According to the international Christian organization, Samaritan’s Purse, 1.58 million people die from diarrhea caused by contaminated water, improper sanitation and poor hygiene. This equates to one person dying every 20 seconds. Regrettably, the majority of the deaths are children. This is all very preventable. Samaritan’s Purse has been doing their part to assist the new nation of South Sudan mitigate some of its water scarcity issues. The organization is drilling wells to help communities gain access to a clean water source. “Every well will provide water to about 60 households, which is about 300 to 400 people,” according to Ken Isaacs, the Vice President of Programs and Government Relations. http://www.samaritanspurse.org/article/wells-for-south-sudan/
Mr. Isaacs continued by saying, “That well will give them access to clean water. That well will give them closer proximity to the water source, reducing the amount of time that the ladies have to walk to get it and also increasing the amount of total liters or gallons that’s available for the household. The net result of all this is a healthy family.”
Another international NGO performing quality work in this respect is WaterAid. The organization lays out four aims as
part of its Global Strategy:
“…promote and secure poor people’s rights and access to safe water, improved hygiene and sanitation.”
“…support governments and service providers in developing their capacity to deliver safe water, improved hygiene and sanitation.”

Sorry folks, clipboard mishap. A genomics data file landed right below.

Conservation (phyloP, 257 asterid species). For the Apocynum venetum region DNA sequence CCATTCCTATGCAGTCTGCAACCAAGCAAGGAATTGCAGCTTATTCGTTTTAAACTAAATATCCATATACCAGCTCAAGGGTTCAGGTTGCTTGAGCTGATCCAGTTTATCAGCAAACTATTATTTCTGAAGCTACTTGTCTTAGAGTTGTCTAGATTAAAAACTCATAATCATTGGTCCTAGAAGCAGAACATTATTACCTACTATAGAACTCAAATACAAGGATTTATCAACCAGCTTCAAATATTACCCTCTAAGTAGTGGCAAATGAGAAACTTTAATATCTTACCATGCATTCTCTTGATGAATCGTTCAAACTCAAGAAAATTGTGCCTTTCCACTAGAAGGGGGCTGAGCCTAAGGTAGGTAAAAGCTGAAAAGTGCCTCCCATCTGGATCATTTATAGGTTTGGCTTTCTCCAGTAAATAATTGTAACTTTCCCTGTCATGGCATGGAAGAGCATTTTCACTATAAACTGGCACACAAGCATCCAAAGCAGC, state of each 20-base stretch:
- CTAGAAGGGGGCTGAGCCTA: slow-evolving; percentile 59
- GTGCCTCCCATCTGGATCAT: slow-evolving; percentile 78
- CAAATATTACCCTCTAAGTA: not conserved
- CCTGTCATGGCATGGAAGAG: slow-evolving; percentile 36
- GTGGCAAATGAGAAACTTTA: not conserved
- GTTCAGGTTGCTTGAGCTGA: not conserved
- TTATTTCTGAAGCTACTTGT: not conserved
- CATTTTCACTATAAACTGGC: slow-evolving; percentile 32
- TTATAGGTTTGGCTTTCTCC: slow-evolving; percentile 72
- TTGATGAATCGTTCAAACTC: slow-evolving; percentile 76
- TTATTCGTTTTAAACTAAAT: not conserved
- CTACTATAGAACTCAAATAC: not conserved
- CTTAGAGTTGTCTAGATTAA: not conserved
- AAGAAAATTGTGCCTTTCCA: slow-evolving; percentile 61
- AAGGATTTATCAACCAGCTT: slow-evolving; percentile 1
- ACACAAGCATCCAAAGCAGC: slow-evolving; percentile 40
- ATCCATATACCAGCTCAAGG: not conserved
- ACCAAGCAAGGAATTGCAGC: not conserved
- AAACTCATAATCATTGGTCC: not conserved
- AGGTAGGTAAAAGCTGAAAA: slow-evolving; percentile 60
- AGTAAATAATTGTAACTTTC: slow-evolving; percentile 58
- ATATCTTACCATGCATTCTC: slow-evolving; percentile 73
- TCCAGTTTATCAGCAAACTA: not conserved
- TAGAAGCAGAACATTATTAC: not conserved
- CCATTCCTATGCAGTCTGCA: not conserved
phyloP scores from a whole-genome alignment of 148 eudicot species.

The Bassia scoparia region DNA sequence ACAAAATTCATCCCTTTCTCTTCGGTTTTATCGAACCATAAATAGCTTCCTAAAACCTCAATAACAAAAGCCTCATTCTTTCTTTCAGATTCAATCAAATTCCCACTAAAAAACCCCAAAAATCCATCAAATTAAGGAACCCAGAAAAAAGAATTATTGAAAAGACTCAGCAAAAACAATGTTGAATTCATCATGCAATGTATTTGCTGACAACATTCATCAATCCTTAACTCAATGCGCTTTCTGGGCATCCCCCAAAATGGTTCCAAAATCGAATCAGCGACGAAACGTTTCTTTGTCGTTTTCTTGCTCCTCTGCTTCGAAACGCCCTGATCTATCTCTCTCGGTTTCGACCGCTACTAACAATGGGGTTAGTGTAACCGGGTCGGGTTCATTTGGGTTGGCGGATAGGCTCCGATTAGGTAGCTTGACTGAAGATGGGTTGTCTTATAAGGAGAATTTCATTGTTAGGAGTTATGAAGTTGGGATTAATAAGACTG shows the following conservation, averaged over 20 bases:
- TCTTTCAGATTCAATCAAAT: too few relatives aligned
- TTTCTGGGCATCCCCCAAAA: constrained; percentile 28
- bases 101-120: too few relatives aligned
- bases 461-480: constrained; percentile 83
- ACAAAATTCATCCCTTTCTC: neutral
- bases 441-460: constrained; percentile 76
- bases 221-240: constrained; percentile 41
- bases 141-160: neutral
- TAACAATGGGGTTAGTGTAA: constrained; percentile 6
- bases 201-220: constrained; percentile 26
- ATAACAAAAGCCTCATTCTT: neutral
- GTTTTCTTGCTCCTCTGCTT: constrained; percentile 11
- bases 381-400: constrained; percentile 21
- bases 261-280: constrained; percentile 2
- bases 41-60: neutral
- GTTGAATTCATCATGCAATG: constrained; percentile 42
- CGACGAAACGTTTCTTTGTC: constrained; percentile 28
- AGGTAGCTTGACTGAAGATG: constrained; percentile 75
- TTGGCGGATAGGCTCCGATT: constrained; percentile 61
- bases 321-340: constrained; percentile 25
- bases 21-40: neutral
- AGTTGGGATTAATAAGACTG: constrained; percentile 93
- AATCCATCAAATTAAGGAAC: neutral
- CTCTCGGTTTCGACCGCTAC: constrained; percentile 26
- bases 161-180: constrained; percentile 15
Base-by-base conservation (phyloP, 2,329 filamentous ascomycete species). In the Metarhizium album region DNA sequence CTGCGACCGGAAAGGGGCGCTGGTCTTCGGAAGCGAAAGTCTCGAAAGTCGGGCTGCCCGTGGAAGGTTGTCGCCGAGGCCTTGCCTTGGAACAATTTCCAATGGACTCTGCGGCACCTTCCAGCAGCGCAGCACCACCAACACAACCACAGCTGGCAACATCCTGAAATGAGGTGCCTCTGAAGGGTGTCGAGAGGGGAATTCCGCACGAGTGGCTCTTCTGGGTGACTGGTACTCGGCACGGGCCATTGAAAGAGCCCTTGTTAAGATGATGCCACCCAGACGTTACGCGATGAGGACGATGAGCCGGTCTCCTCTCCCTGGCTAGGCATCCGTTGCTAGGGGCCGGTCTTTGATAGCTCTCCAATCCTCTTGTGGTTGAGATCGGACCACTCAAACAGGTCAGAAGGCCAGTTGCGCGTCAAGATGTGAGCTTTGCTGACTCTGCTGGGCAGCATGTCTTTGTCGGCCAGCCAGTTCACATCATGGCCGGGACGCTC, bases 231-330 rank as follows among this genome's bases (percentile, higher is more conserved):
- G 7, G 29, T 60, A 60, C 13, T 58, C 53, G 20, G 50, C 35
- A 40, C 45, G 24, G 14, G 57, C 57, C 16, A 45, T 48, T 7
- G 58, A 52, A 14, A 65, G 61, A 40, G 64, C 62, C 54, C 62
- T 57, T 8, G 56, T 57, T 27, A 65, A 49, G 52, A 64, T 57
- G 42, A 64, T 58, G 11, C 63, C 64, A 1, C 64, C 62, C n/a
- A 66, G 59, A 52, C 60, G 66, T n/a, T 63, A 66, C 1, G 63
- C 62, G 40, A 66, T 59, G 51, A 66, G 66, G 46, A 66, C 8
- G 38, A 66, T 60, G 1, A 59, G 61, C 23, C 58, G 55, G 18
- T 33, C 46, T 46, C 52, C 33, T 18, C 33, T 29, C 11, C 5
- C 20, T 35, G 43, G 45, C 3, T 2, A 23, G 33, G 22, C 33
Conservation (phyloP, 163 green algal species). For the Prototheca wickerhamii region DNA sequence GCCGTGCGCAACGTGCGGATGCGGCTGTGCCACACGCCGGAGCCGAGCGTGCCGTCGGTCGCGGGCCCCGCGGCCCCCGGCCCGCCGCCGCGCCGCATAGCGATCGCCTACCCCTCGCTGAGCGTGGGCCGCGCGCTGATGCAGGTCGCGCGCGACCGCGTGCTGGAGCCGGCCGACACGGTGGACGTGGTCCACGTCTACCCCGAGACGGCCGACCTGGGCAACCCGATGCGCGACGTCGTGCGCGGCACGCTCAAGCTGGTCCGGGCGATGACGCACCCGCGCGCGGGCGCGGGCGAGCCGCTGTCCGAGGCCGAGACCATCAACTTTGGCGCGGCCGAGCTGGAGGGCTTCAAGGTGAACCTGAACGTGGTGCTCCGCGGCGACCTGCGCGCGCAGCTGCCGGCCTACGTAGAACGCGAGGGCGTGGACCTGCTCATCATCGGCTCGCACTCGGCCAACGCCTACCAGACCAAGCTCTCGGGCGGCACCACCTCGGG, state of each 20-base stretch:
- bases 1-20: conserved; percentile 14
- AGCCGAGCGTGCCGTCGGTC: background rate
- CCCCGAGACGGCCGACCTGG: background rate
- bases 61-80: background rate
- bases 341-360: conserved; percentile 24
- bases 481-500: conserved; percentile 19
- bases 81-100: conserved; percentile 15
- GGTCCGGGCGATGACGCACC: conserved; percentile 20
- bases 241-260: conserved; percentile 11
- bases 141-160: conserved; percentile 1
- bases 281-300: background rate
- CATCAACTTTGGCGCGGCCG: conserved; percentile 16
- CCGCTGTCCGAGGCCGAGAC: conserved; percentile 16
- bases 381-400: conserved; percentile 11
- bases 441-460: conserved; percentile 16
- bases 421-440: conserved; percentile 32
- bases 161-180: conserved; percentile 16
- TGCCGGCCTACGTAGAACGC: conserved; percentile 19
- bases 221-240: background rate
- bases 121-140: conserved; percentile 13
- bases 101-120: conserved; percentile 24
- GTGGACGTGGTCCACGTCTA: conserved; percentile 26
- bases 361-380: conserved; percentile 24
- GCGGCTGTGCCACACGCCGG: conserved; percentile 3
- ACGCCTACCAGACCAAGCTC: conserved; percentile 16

“…advocate for the essential role of safe water, improved hygiene and sanitation in human development.”
“…further develop as an effective global organization recognized as a leader in our field and for living our
What was particularly alarming to me personally in WaterAid’s report was the statistic that 4,000 children die each day from diarrhea. Can you imagine a child in the developed world dying from diarrhea? It’s a travesty that this occurs in our world today.
The Human Right to Water
In July 2010, the United Nations General Assembly acknowledged that every person has a human right to sufficient, safe, acceptable, affordable and physically accessible sources of water. International human rights law recognizes water as a human right whether specifically stated or inferred as part of another right, such as the right to an adequate standard of living. The 1948 Universal Declaration of Human Rights and the International Covenants on
Economic, Social and Cultural Rights and Civil and Political Rights (two documents from 1966) protect the human right to water under the auspices of the right to life, health, housing and food.
The residents of the developing world have the same right to this basic necessity of life that we in the developed world enjoy; the U.N. has taken some important steps to ensure this happens.
Important to Educate and Keep This Issue Front and Center
Is skepticism still part of your thinking,
or perhaps the person you know? I am not quite sure after all that was said how
one could still not believe that we face a global water crisis of immense
proportions. It is imperative that we continue to engage in a dialogue on this
matter. The U.N.’s International Year of Water Cooperation (2013) is an
important step to keep the issue at the forefront and on the minds of
policymakers, and citizens alike.